SIPP  

FSCS bill for two pension advice firms hits £6m

The FCA issued a supervisory notice against Bank House in December 2016 in which it stated the firm had carried out pension switching into high risk, unregulated investments and had entered a voluntary agreement in July 2016 to immediately cease any pension switching or pension transfer activity.

But the firm breached this agreement later in the year and lied to the FCA about its pension switching activity, the regulator said.

The FCA found the firm had advised 72 customers on 78 transactions involving pension switches to a Sipp account administered by a single provider between 5 October 2015 and 13 October 2016.

The firm also advised five customers to switch pensions to Sipp accounts offered by two other providers between 8 October 2015 and 10 November 2016.

Same as Henderson Carter and Financial Page, Bank House had processed business through an unregulated third party.

The FCA had told all three firms to cease their pension transfer and switching business as well as immediately secure all books and records.

It had also banned them from disposing of, dealing with or diminishing the value of any of its assets without the prior consent of the authority.

But Ricky Chan, Chartered IFA at IFS Wealth and Pensions, said more needed to be done by the FCA to protect consumers and advisers.

He said: "I’m always surprised at the sheer volume of poor advice relating to Sipps and non-standard or unregulated investments, especially as this was caused by just two relatively small advice firms.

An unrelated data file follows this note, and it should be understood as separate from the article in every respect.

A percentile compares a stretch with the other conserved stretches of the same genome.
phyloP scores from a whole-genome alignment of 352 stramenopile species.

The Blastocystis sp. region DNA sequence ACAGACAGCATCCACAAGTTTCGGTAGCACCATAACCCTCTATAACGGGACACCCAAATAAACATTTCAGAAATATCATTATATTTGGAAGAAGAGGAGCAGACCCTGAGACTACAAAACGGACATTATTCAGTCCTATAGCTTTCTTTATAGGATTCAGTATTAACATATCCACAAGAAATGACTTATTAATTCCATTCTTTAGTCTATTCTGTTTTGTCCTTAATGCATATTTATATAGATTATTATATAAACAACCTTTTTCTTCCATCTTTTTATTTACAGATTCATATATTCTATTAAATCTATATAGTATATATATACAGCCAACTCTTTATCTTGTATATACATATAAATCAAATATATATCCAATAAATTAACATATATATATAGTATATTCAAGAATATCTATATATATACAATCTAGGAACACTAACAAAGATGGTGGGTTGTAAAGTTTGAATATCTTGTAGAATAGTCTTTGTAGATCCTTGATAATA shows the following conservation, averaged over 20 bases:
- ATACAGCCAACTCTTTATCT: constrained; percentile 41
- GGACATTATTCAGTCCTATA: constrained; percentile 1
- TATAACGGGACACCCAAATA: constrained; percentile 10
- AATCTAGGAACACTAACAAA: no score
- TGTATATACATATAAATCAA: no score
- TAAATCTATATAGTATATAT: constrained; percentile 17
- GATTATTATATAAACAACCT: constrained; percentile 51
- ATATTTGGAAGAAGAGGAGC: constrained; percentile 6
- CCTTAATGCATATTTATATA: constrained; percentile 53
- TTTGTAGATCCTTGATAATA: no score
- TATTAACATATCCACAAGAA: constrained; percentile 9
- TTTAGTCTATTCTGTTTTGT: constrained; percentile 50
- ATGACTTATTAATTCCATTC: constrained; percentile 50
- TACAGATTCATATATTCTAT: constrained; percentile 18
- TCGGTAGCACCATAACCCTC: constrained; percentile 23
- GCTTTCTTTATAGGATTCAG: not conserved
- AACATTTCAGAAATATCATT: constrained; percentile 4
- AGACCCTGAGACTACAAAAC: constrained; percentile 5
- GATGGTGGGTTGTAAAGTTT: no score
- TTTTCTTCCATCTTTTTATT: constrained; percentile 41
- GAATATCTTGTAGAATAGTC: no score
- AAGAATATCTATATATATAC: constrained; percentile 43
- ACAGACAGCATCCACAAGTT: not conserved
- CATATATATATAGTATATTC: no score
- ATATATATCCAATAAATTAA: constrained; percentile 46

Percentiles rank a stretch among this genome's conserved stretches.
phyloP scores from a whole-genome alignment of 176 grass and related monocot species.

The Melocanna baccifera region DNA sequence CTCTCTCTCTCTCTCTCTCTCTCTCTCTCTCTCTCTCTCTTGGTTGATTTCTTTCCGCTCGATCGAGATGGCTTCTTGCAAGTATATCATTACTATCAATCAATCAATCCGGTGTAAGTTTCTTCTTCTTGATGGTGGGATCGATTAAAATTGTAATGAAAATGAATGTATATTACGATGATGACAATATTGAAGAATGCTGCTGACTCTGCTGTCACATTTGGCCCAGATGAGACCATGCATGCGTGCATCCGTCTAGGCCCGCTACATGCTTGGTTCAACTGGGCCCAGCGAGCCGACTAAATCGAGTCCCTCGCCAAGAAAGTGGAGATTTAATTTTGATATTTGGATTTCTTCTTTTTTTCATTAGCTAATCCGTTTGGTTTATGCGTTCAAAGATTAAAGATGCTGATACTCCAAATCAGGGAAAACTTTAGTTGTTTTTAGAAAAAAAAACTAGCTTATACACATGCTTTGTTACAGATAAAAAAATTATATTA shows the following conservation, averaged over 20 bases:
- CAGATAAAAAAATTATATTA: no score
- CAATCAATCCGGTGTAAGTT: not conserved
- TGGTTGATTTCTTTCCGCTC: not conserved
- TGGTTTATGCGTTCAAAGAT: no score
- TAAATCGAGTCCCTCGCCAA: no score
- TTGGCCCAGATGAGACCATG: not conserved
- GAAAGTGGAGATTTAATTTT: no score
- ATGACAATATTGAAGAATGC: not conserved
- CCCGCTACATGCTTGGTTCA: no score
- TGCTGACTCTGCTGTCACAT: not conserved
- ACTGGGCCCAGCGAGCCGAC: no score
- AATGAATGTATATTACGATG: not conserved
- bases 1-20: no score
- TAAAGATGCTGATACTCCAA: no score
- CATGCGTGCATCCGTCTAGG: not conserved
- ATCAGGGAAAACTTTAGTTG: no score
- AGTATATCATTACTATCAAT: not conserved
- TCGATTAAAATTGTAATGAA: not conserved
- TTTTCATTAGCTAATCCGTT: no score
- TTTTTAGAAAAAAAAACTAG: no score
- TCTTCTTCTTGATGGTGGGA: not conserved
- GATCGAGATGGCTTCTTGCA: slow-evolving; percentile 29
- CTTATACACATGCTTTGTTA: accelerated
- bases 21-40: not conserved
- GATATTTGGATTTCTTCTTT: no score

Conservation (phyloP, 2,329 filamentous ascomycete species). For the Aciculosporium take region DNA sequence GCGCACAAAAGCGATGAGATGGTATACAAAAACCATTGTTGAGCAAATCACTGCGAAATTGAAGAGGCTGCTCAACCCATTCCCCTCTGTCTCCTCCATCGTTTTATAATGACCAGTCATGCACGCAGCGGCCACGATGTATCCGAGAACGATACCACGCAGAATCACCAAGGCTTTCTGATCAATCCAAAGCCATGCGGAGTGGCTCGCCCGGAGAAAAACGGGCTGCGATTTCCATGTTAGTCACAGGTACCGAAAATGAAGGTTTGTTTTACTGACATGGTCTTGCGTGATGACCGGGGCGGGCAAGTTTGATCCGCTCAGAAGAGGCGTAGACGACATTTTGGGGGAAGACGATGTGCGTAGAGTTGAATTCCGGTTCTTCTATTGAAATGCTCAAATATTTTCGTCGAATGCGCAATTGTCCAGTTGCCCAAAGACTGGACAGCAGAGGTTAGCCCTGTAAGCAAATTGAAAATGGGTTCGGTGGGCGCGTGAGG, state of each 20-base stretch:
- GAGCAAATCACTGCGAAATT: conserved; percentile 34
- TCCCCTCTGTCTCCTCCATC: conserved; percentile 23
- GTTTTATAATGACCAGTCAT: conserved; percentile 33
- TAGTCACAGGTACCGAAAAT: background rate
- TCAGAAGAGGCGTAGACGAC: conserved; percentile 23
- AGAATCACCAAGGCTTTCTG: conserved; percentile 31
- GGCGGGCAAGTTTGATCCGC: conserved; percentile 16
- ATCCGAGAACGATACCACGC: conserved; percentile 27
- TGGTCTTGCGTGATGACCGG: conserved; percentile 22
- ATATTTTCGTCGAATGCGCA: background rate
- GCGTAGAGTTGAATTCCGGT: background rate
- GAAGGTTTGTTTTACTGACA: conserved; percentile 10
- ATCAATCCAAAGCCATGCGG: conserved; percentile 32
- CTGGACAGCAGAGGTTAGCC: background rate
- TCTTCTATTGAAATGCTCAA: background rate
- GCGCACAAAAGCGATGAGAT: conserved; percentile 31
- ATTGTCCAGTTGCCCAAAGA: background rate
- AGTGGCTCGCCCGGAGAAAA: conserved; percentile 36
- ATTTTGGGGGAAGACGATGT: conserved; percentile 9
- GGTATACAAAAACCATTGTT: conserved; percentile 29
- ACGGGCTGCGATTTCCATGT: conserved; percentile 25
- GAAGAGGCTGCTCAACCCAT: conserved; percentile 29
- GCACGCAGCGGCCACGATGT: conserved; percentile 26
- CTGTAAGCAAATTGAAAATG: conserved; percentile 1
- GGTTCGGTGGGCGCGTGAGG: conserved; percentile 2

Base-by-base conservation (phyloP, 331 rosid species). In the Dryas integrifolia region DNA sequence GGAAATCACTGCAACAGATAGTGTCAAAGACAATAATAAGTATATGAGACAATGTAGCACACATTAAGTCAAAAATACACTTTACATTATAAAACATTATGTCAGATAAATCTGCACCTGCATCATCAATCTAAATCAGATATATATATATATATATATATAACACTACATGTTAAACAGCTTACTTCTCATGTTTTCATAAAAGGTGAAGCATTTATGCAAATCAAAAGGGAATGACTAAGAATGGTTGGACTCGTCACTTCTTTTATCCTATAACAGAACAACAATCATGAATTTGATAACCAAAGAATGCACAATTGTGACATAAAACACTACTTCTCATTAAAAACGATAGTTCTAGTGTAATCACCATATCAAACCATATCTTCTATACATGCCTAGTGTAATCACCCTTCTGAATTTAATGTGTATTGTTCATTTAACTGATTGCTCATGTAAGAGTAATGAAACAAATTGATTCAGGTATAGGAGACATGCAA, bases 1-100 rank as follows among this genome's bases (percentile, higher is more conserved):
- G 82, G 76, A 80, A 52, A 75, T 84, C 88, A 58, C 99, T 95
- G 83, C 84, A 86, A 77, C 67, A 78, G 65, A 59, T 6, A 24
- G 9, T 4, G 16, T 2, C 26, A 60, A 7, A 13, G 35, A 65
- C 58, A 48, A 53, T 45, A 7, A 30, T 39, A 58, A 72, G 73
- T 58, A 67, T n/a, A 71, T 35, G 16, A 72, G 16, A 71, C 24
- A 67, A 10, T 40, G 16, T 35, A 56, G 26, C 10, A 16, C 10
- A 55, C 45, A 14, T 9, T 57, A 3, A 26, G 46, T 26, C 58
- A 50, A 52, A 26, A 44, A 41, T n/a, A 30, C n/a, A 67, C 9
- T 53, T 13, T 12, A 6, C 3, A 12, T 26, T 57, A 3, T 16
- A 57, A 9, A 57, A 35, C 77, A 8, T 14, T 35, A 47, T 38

"The FCA needs to be more proactive, rather than the usual reactive approach a few years down the line, to spot trends in poor advice and be more decisive in its actions."

He thought claims in these particular cases may have peaked because they related to advice given a few years back.

But moving forward Sipp providers should also be asked to "shoulder some responsibility instead of turning a blind eye", he said.

The FSCS has already started to find against Sipp providers in what could mark a turning point in its approach to handling such claims.

In January it announced it would compensate investors in relation to 150 claims against Brooklands Trustees, Stadia Trustees and Montpelier Pension Administration Services, which it declared in default.

The claims were in relation to high risk, unregulated, non-standard investments such as storage pods, oil fields, diamonds and overseas property.

The FSCS confirmed the action was related to the way in which the firms established, operated and administered the Sipps through which the consumers invested, signalling due diligence failings.

carmen.reichman@ft.com